View Larger Map of where the Richards Group wants to build.
I once wrote in D CEO that Stan Richards seems like someone I’d want to work for (if I didn’t already have this nice gig.) His advertising agency, the Richards Group, is the sort of home-grown firm that’s done Dallas proud by establishing a national reputation in its industry. The city should be rooting for companies like that.
But when I read today that the Richards Group is looking for a 10-year, 50-percent real property tax abatement in order to build a new $45 million corporate headquarters on a patch of land next to the West Village, along Central Expressway at Blackburn Street, I was confused. I don’t begrudge Richards trying to make the best possible deal that it can for its own business interests. They are far from unique in doing so. It’s just that the spot they want to build on, in a thriving area of Uptown, along one of the city’s major highways with great access to downtown and to North Dallas, would seem to be about as prime a parcel of land as there is.
Why must the city sacrifice almost $1.8 million in revenue as an incentive? Wouldn’t Richards, or any number of other companies, be lucky to set up shop there? So I called assistant city manager Ryan Evans to ask.
Evans didn’t personally negotiate this deal, but he says that we’ve got to remember that Dallas is always competing with the suburbs when it comes to deals like this one, and that the cost of land in the city itself is often significantly higher, making prime locations like these both an asset and an obstacle to recruiting companies.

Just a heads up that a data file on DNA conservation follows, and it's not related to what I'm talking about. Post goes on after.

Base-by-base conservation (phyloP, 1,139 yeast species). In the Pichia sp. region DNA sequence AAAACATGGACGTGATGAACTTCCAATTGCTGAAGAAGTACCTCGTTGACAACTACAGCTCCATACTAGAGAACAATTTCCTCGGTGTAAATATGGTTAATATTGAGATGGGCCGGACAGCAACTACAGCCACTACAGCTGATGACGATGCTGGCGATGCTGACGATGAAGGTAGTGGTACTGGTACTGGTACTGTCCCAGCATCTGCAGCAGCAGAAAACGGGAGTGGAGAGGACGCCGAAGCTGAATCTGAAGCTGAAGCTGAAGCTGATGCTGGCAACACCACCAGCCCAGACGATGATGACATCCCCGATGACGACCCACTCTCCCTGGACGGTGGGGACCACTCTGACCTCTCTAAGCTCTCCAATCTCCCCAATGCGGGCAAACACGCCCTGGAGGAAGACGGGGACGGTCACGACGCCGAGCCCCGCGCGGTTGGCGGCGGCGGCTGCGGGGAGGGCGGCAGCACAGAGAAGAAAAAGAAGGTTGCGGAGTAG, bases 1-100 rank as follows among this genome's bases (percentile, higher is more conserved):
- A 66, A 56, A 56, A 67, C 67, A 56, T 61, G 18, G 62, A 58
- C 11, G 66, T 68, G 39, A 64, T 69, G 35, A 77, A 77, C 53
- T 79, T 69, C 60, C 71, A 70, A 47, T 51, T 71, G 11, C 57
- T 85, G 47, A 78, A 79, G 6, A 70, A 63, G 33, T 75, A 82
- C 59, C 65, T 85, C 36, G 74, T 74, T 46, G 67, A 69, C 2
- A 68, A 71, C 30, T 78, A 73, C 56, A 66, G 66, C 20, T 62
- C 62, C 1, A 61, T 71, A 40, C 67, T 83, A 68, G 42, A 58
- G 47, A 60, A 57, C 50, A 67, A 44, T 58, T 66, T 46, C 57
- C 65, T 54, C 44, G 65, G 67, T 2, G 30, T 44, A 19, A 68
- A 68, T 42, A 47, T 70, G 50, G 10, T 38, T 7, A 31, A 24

Worse yet, there’s information asymmetry in negotiations for projects like these, an asymmetry that’s disadvantageous to the city. Dallas won’t know who it’s competing against, or what other offers are on the table. Sometimes they won’t even know what company is involved (because they’re dealing only with a broker) or where the land is located (Evans didn’t know whether that was the case in the Richards Group negotiations). The risk of losing a big company and all the economic activity such an organization fosters — he mentioned high-profile losses of years past, like TXU and Perot Systems — looms over all talks like these.
So it’s like playing a hand of poker. The city doesn’t know for sure that the Richards Group won’t make this move without the tax break. It might even have what it considers a fairly strong hand to play — better location, access to talent and transportation, amenities, etc. — but it can’t help but factor in the other players that it’s got to believe are also sitting at the table.
“All these are calculated risks,” Evans says. “Consider what potentially you are gaining, what potentially you are losing, and decide how much to ante up.”
The Council’s being asked to ante up that $1.8 million in exchange for the promise of an expected net fiscal impact of $4.3 million, and the Richards Group will be obligated to add 50 more employees to its existing 600 within two years in exchange. The city staff thinks that’s a gamble worth taking.
The Council is set to vote on it June 26.